Sunday, 25 September 2011

EFSF leveraging - a miserable accounting trick

The Euro rescue fund, known as EFSF, could be made bigger at no extra cost to the tax payer - or so leading Eurocrats seem to suggest. To me, this looks like a bad accounting trick. Currently scheduled to top out at a lowly €440 bn, the fund could be allowed to leverage itself by borrowing from the ECB. In that way, it could, say, get 5€ for each € of capital, and really get going on ... buying Italian, Spanish, and Greek sovereign bonds. Overall, the EFSF's firepower could amount to a cool 1.5-2 trillion €. Surely, that would be enough to banish the default genie back into its bottle?

I have no view on whether 2 trillion would do the trick. Eventually, once almost all public debt of Southern Euro member states is owned by either the EFSF or the ECB, politicians can safely ignore what the markets say. A couple of trillion help, but they won't last for more than a year or two. Leveraging the EFSF reminds me of one of Private Baldrick's cunning plans (link here), of Captain Blackadder fame. The reason is simple -- the leveraging is simply a silly accounting stunt. If the EFSF buys a euro of government debt, and it goes bad, who pays? The EU taxpayer. If it leverages that investment, by borrowing from the ECB 5 euros, and the investment goes bad, who pays? Exactly. Either the Euro taxpayer (by underwriting the leveraged loss of the EFSF) or the Euro taxpayer (by having to recapitalize the ECB after it loses a ton of money). If politicians feel they cannot, in good conscience, explain more than €440 bn in rescue funds to their voters, then they cannot justify the idea of leveraging.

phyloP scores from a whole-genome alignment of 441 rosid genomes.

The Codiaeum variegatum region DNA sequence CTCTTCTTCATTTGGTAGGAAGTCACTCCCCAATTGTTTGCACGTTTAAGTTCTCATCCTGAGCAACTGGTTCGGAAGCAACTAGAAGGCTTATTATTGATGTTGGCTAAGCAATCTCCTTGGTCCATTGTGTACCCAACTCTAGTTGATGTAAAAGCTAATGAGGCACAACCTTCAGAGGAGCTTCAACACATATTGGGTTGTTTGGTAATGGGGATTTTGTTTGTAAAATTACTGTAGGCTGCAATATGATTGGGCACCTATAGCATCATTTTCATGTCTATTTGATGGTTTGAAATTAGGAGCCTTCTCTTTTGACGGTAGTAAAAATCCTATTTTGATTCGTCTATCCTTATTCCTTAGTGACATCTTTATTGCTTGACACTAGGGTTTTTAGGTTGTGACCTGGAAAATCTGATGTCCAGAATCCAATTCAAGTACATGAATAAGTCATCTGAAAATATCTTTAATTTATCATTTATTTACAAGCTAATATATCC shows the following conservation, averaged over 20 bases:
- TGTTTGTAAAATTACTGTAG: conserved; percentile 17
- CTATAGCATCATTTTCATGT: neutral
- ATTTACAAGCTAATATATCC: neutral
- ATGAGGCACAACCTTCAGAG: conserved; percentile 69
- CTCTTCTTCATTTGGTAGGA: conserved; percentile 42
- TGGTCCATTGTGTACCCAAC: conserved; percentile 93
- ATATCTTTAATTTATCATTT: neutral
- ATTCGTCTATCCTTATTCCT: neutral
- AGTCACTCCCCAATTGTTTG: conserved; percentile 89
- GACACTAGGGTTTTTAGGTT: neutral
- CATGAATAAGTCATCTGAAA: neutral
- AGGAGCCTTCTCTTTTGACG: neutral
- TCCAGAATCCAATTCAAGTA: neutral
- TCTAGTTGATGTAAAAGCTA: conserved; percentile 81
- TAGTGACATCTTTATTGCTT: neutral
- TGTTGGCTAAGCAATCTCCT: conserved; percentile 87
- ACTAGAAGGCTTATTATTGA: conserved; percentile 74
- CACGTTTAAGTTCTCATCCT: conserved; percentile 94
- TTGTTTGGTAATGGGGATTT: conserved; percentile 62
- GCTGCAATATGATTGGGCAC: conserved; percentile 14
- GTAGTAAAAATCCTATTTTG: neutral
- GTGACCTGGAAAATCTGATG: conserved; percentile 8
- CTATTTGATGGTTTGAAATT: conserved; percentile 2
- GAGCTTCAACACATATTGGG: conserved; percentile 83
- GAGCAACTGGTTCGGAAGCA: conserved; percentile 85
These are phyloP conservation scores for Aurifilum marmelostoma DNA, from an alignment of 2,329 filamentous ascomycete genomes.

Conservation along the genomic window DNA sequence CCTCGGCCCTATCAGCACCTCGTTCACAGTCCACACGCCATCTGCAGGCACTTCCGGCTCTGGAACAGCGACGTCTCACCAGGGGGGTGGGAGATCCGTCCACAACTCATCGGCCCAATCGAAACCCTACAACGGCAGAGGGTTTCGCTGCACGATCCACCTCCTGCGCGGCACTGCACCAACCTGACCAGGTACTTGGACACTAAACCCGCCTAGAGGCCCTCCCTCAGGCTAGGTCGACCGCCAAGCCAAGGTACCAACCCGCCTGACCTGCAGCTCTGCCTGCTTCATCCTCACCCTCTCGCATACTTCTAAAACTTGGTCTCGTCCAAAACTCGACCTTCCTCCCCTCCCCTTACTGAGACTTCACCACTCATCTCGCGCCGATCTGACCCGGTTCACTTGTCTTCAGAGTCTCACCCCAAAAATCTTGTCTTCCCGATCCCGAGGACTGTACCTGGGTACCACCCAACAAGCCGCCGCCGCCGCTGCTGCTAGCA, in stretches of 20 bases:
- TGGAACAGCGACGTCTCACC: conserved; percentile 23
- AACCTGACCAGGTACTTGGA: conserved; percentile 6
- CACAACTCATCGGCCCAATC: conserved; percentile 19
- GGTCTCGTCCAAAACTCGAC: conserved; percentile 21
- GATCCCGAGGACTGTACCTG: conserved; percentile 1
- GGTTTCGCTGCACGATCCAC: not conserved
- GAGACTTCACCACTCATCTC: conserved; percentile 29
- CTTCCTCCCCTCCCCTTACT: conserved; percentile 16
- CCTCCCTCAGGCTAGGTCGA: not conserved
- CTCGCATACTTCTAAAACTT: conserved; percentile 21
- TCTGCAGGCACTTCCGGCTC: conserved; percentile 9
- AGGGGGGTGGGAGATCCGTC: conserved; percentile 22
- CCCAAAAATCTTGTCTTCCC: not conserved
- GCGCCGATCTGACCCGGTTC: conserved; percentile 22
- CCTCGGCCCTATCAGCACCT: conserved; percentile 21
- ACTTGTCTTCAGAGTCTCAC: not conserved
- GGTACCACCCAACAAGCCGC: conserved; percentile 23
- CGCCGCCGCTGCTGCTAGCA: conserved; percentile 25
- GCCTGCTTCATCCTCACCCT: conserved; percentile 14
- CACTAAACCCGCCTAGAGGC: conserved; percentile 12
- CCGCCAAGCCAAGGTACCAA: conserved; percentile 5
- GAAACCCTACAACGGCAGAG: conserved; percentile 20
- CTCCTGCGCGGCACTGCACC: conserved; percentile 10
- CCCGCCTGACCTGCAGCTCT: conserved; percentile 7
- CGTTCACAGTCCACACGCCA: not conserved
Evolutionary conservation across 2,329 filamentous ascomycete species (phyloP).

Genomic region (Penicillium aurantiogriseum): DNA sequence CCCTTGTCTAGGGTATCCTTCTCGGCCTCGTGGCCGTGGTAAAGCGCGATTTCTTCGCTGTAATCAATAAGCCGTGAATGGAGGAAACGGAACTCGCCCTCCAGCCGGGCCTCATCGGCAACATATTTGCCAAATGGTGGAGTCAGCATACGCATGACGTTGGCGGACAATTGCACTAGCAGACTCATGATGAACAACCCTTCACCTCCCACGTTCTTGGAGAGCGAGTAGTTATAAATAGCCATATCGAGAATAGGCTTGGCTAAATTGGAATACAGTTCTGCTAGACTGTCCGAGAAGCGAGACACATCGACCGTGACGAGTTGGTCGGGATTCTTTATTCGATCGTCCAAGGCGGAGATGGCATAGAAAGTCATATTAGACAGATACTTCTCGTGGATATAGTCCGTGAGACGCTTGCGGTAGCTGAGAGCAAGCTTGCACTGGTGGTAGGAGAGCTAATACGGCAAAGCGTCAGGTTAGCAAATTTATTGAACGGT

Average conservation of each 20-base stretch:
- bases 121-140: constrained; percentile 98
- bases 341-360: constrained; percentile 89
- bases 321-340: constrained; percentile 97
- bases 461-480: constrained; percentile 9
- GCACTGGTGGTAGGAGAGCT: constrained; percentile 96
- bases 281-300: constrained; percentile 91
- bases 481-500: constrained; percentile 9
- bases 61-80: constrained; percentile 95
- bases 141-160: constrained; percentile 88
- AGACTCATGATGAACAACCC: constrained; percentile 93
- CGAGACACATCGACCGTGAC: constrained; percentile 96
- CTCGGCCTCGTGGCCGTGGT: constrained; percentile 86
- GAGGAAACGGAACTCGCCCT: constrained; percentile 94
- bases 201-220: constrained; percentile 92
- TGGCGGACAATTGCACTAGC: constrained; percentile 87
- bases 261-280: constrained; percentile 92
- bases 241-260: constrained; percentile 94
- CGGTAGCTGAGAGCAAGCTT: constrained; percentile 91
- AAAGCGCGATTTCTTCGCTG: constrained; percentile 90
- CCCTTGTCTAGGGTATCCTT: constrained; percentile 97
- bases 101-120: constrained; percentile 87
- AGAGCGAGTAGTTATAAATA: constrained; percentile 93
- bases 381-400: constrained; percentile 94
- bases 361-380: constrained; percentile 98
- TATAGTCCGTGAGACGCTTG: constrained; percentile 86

Of course, the idea of going for broke shows just how fundamentally flawed and unworkable the system of ever-greater rescue packages really is. The alternative? Let the Greeks default. Nationalize and recapitalize the banks that lose their shirts - and use this as a golden opportunity to cut the banks down to size, by selling the nationalized banks in sizes that are 1/10 of their size today. That way, we also reduce the risk of a major financial meltdown every time a bank gets into trouble.

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